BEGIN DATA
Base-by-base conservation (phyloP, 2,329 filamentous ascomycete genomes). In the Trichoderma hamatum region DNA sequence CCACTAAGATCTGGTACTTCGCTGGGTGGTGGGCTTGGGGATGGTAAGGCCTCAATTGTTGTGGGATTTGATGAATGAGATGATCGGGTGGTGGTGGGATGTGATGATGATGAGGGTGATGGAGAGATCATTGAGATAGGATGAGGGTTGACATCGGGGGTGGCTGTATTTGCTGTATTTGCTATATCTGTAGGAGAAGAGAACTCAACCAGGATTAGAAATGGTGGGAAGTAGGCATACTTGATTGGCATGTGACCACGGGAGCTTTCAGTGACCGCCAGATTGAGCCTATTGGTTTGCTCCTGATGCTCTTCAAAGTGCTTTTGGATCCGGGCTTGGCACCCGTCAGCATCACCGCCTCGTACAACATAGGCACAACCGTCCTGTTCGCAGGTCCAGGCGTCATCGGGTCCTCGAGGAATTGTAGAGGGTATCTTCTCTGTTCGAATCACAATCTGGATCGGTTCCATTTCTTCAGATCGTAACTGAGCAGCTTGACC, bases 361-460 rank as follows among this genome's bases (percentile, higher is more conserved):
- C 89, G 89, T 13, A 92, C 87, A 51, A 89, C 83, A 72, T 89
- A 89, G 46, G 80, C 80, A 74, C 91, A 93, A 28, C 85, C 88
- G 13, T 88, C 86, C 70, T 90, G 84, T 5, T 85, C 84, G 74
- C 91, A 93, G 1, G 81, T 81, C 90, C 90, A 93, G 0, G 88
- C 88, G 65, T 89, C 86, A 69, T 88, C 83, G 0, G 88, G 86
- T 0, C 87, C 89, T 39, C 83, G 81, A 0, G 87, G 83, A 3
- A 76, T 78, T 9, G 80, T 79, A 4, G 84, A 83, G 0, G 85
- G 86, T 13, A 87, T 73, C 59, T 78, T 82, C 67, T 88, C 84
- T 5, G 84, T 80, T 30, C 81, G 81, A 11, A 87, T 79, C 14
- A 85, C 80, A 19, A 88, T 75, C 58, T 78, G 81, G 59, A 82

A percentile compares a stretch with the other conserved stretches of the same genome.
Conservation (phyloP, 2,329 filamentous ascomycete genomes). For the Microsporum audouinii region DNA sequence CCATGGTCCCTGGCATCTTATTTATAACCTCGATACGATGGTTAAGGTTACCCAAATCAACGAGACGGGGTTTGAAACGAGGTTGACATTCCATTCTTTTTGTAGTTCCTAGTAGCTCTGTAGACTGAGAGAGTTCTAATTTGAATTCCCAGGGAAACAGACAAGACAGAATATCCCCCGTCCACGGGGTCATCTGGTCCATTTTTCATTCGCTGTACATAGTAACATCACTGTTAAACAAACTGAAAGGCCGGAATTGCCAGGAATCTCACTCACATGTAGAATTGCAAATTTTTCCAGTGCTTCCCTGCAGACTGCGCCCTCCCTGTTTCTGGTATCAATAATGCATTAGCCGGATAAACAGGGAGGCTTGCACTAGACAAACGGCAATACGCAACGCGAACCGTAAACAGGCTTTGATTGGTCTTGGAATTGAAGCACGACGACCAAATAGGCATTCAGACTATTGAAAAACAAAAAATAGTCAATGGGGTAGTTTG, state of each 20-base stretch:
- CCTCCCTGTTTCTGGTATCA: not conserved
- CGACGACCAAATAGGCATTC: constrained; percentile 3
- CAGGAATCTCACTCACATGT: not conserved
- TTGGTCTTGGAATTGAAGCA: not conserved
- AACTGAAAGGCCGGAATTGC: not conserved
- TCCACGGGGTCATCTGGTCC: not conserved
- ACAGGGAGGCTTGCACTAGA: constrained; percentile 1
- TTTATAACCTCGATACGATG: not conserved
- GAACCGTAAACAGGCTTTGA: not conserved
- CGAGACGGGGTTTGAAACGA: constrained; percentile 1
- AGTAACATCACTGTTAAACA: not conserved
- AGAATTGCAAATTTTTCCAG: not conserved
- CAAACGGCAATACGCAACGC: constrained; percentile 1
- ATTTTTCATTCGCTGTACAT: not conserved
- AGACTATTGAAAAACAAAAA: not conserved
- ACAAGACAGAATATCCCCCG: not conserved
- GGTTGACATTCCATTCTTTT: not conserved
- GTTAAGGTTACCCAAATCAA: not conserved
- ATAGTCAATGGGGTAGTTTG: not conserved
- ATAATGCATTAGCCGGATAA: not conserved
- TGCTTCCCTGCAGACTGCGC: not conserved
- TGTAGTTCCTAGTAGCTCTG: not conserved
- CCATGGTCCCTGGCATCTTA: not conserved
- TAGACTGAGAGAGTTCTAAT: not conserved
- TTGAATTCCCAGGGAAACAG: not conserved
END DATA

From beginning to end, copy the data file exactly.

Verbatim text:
Base-by-base conservation (phyloP, 2,329 filamentous ascomycete genomes). In the Trichoderma hamatum region DNA sequence CCACTAAGATCTGGTACTTCGCTGGGTGGTGGGCTTGGGGATGGTAAGGCCTCAATTGTTGTGGGATTTGATGAATGAGATGATCGGGTGGTGGTGGGATGTGATGATGATGAGGGTGATGGAGAGATCATTGAGATAGGATGAGGGTTGACATCGGGGGTGGCTGTATTTGCTGTATTTGCTATATCTGTAGGAGAAGAGAACTCAACCAGGATTAGAAATGGTGGGAAGTAGGCATACTTGATTGGCATGTGACCACGGGAGCTTTCAGTGACCGCCAGATTGAGCCTATTGGTTTGCTCCTGATGCTCTTCAAAGTGCTTTTGGATCCGGGCTTGGCACCCGTCAGCATCACCGCCTCGTACAACATAGGCACAACCGTCCTGTTCGCAGGTCCAGGCGTCATCGGGTCCTCGAGGAATTGTAGAGGGTATCTTCTCTGTTCGAATCACAATCTGGATCGGTTCCATTTCTTCAGATCGTAACTGAGCAGCTTGACC, bases 361-460 rank as follows among this genome's bases (percentile, higher is more conserved):
- C 89, G 89, T 13, A 92, C 87, A 51, A 89, C 83, A 72, T 89
- A 89, G 46, G 80, C 80, A 74, C 91, A 93, A 28, C 85, C 88
- G 13, T 88, C 86, C 70, T 90, G 84, T 5, T 85, C 84, G 74
- C 91, A 93, G 1, G 81, T 81, C 90, C 90, A 93, G 0, G 88
- C 88, G 65, T 89, C 86, A 69, T 88, C 83, G 0, G 88, G 86
- T 0, C 87, C 89, T 39, C 83, G 81, A 0, G 87, G 83, A 3
- A 76, T 78, T 9, G 80, T 79, A 4, G 84, A 83, G 0, G 85
- G 86, T 13, A 87, T 73, C 59, T 78, T 82, C 67, T 88, C 84
- T 5, G 84, T 80, T 30, C 81, G 81, A 11, A 87, T 79, C 14
- A 85, C 80, A 19, A 88, T 75, C 58, T 78, G 81, G 59, A 82

A percentile compares a stretch with the other conserved stretches of the same genome.
Conservation (phyloP, 2,329 filamentous ascomycete genomes). For the Microsporum audouinii region DNA sequence CCATGGTCCCTGGCATCTTATTTATAACCTCGATACGATGGTTAAGGTTACCCAAATCAACGAGACGGGGTTTGAAACGAGGTTGACATTCCATTCTTTTTGTAGTTCCTAGTAGCTCTGTAGACTGAGAGAGTTCTAATTTGAATTCCCAGGGAAACAGACAAGACAGAATATCCCCCGTCCACGGGGTCATCTGGTCCATTTTTCATTCGCTGTACATAGTAACATCACTGTTAAACAAACTGAAAGGCCGGAATTGCCAGGAATCTCACTCACATGTAGAATTGCAAATTTTTCCAGTGCTTCCCTGCAGACTGCGCCCTCCCTGTTTCTGGTATCAATAATGCATTAGCCGGATAAACAGGGAGGCTTGCACTAGACAAACGGCAATACGCAACGCGAACCGTAAACAGGCTTTGATTGGTCTTGGAATTGAAGCACGACGACCAAATAGGCATTCAGACTATTGAAAAACAAAAAATAGTCAATGGGGTAGTTTG, state of each 20-base stretch:
- CCTCCCTGTTTCTGGTATCA: not conserved
- CGACGACCAAATAGGCATTC: constrained; percentile 3
- CAGGAATCTCACTCACATGT: not conserved
- TTGGTCTTGGAATTGAAGCA: not conserved
- AACTGAAAGGCCGGAATTGC: not conserved
- TCCACGGGGTCATCTGGTCC: not conserved
- ACAGGGAGGCTTGCACTAGA: constrained; percentile 1
- TTTATAACCTCGATACGATG: not conserved
- GAACCGTAAACAGGCTTTGA: not conserved
- CGAGACGGGGTTTGAAACGA: constrained; percentile 1
- AGTAACATCACTGTTAAACA: not conserved
- AGAATTGCAAATTTTTCCAG: not conserved
- CAAACGGCAATACGCAACGC: constrained; percentile 1
- ATTTTTCATTCGCTGTACAT: not conserved
- AGACTATTGAAAAACAAAAA: not conserved
- ACAAGACAGAATATCCCCCG: not conserved
- GGTTGACATTCCATTCTTTT: not conserved
- GTTAAGGTTACCCAAATCAA: not conserved
- ATAGTCAATGGGGTAGTTTG: not conserved
- ATAATGCATTAGCCGGATAA: not conserved
- TGCTTCCCTGCAGACTGCGC: not conserved
- TGTAGTTCCTAGTAGCTCTG: not conserved
- CCATGGTCCCTGGCATCTTA: not conserved
- TAGACTGAGAGAGTTCTAAT: not conserved
- TTGAATTCCCAGGGAAACAG: not conserved